• “Where are you from?” becomes “What’s the best thing about where you grew up?”

Then, follow up, with responses and questions that share how you feel (“Really? I went to a big high school too! There were times when high school was rough for me. How was it for you?”). As Yale psychologist Margaret Clark put it:

The best listeners aren’t just listening …. They’re triggering emotions by asking questions, expressing their own emotions, doing things that prompt the other person to say something real.

Duhigg cautions that such reciprocity is nuanced. By reciprocity, Duhigg means reciprocal vulnerability – not simply taking our turn in describing how we feel, but instead sharing our vulnerability in a way that provides empathetic support to the other person. Reciprocity is sharing, not imposing – the point is to share, not compare, vulnerabilities.

If someone reveals they’ve gotten a cancer diagnosis, we [obviously] shouldn’t reciprocate by talking about our own aches and pains. That’s not support – it’s an attempt to turn the spotlight on ourselves. But if we say “I know how scary that is. Tell me what you’re feeling,” we show we empathize and are trying to understand.

The reciprocity should sync with what the other person wants and needs, be that empathy or advice. If empathy is needed, we can give something in return without centering ourselves, simply by describing how we feel (“It makes me sad to hear you’re in pain,” or “”I’m so happy for you!”). And in the rare circumstance that what the other person truly wants is advice, it’s respectful to ask permission (“Would you mind if I share something from my own life?” or “May I share how I’ve seen others handle this?”).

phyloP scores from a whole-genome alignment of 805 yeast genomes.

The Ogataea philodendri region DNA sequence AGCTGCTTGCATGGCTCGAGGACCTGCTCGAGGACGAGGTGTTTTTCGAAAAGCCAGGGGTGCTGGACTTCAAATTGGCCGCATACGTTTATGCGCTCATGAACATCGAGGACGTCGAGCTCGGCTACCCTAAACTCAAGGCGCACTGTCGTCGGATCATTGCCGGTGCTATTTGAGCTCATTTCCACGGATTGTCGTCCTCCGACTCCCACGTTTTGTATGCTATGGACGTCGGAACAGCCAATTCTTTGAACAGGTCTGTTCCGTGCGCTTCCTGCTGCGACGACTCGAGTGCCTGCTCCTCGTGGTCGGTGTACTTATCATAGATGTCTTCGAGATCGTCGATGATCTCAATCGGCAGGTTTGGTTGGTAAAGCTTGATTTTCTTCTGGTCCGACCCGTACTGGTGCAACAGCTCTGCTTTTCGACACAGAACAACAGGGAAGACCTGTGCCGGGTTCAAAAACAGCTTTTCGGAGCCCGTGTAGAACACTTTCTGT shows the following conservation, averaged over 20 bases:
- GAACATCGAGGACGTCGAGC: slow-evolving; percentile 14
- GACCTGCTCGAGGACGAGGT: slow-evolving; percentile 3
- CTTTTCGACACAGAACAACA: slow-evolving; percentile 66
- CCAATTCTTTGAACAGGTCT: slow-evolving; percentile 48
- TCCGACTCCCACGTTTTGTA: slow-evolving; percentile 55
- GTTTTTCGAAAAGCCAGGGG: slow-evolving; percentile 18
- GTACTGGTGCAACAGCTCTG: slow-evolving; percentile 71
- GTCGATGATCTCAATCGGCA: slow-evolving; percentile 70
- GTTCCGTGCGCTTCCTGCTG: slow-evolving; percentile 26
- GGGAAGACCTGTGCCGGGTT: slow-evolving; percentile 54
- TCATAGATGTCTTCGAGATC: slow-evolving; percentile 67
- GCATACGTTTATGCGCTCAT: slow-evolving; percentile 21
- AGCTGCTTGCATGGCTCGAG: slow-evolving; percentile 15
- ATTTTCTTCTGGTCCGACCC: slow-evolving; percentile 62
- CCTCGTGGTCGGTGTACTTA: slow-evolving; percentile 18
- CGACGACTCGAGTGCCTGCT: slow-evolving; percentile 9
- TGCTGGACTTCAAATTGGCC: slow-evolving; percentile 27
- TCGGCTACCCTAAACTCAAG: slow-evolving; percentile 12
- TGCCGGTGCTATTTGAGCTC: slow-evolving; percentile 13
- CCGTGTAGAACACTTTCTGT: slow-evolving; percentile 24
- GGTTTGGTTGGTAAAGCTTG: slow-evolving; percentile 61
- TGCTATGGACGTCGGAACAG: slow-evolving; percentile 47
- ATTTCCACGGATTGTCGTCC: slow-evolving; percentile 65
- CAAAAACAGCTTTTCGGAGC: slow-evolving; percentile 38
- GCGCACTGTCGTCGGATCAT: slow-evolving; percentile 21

Match Mood & Energy

We also express emotions nonverbally, but it’s hard to accurately decipher from non-verbal cues what the other person in a conversation is specifically feeling. In the moment, they may not fully understand either. Duhigg reports not to worry – instead, pay attention to what you can see – their mood (positive or negative) and energy (high or low). Then, focus on matching their mood and energy, which conveys our empathy. And if matching will only exacerbate tension, such as when in conversation with an angry, agitated person, we can show that we hear their unspoken emotions by asking and acknowledging how they feel (“You seem upset. What’s wrong?”).

Duhigg goes on to tackle thornier emotion conversations, such as conversations involving political or ideological conflicts and emotional conflicts with loved ones, and his book is helpful for those settings as well.

But on the general topic of emotion conversations, this anecdote shared by Duhigg has stuck with me the most: